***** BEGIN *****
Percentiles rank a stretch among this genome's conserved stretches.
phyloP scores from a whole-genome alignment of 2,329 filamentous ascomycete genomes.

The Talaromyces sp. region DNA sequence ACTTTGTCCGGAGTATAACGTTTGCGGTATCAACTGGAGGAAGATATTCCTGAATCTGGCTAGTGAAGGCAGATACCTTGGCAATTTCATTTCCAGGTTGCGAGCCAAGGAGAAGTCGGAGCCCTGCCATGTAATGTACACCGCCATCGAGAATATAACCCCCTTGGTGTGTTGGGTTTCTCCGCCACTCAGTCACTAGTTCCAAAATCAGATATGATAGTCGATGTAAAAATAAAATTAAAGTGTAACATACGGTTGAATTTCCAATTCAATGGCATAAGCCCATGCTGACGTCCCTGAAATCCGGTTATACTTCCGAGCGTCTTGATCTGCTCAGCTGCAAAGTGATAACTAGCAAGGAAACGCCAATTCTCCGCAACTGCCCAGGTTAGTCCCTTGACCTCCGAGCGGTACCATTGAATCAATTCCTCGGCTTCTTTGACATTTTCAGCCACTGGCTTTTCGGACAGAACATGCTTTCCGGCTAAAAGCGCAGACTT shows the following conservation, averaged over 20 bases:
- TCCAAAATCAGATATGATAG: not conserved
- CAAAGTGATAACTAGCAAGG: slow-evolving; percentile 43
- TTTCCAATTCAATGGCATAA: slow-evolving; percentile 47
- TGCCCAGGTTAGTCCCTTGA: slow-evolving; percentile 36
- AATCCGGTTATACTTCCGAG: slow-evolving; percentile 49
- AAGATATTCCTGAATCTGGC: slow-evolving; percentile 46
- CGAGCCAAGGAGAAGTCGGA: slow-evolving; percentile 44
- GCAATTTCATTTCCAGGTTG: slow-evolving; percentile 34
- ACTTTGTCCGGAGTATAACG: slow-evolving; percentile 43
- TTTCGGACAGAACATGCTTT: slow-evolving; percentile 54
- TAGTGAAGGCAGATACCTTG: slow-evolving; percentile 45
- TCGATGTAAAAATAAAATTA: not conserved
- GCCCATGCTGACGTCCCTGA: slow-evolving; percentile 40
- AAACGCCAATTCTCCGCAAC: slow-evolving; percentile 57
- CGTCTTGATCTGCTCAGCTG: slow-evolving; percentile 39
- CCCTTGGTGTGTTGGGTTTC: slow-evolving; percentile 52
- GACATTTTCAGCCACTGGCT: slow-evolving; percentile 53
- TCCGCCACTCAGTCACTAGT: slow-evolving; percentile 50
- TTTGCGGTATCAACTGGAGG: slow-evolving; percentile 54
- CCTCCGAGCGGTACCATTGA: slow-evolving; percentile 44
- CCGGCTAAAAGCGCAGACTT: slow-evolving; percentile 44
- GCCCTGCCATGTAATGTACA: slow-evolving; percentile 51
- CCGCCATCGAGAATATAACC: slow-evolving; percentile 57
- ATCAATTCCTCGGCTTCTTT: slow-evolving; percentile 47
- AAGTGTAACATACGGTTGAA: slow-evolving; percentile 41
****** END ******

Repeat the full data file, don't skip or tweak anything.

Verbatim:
Percentiles rank a stretch among this genome's conserved stretches.
phyloP scores from a whole-genome alignment of 2,329 filamentous ascomycete genomes.

The Talaromyces sp. region DNA sequence ACTTTGTCCGGAGTATAACGTTTGCGGTATCAACTGGAGGAAGATATTCCTGAATCTGGCTAGTGAAGGCAGATACCTTGGCAATTTCATTTCCAGGTTGCGAGCCAAGGAGAAGTCGGAGCCCTGCCATGTAATGTACACCGCCATCGAGAATATAACCCCCTTGGTGTGTTGGGTTTCTCCGCCACTCAGTCACTAGTTCCAAAATCAGATATGATAGTCGATGTAAAAATAAAATTAAAGTGTAACATACGGTTGAATTTCCAATTCAATGGCATAAGCCCATGCTGACGTCCCTGAAATCCGGTTATACTTCCGAGCGTCTTGATCTGCTCAGCTGCAAAGTGATAACTAGCAAGGAAACGCCAATTCTCCGCAACTGCCCAGGTTAGTCCCTTGACCTCCGAGCGGTACCATTGAATCAATTCCTCGGCTTCTTTGACATTTTCAGCCACTGGCTTTTCGGACAGAACATGCTTTCCGGCTAAAAGCGCAGACTT shows the following conservation, averaged over 20 bases:
- TCCAAAATCAGATATGATAG: not conserved
- CAAAGTGATAACTAGCAAGG: slow-evolving; percentile 43
- TTTCCAATTCAATGGCATAA: slow-evolving; percentile 47
- TGCCCAGGTTAGTCCCTTGA: slow-evolving; percentile 36
- AATCCGGTTATACTTCCGAG: slow-evolving; percentile 49
- AAGATATTCCTGAATCTGGC: slow-evolving; percentile 46
- CGAGCCAAGGAGAAGTCGGA: slow-evolving; percentile 44
- GCAATTTCATTTCCAGGTTG: slow-evolving; percentile 34
- ACTTTGTCCGGAGTATAACG: slow-evolving; percentile 43
- TTTCGGACAGAACATGCTTT: slow-evolving; percentile 54
- TAGTGAAGGCAGATACCTTG: slow-evolving; percentile 45
- TCGATGTAAAAATAAAATTA: not conserved
- GCCCATGCTGACGTCCCTGA: slow-evolving; percentile 40
- AAACGCCAATTCTCCGCAAC: slow-evolving; percentile 57
- CGTCTTGATCTGCTCAGCTG: slow-evolving; percentile 39
- CCCTTGGTGTGTTGGGTTTC: slow-evolving; percentile 52
- GACATTTTCAGCCACTGGCT: slow-evolving; percentile 53
- TCCGCCACTCAGTCACTAGT: slow-evolving; percentile 50
- TTTGCGGTATCAACTGGAGG: slow-evolving; percentile 54
- CCTCCGAGCGGTACCATTGA: slow-evolving; percentile 44
- CCGGCTAAAAGCGCAGACTT: slow-evolving; percentile 44
- GCCCTGCCATGTAATGTACA: slow-evolving; percentile 51
- CCGCCATCGAGAATATAACC: slow-evolving; percentile 57
- ATCAATTCCTCGGCTTCTTT: slow-evolving; percentile 47
- AAGTGTAACATACGGTTGAA: slow-evolving; percentile 41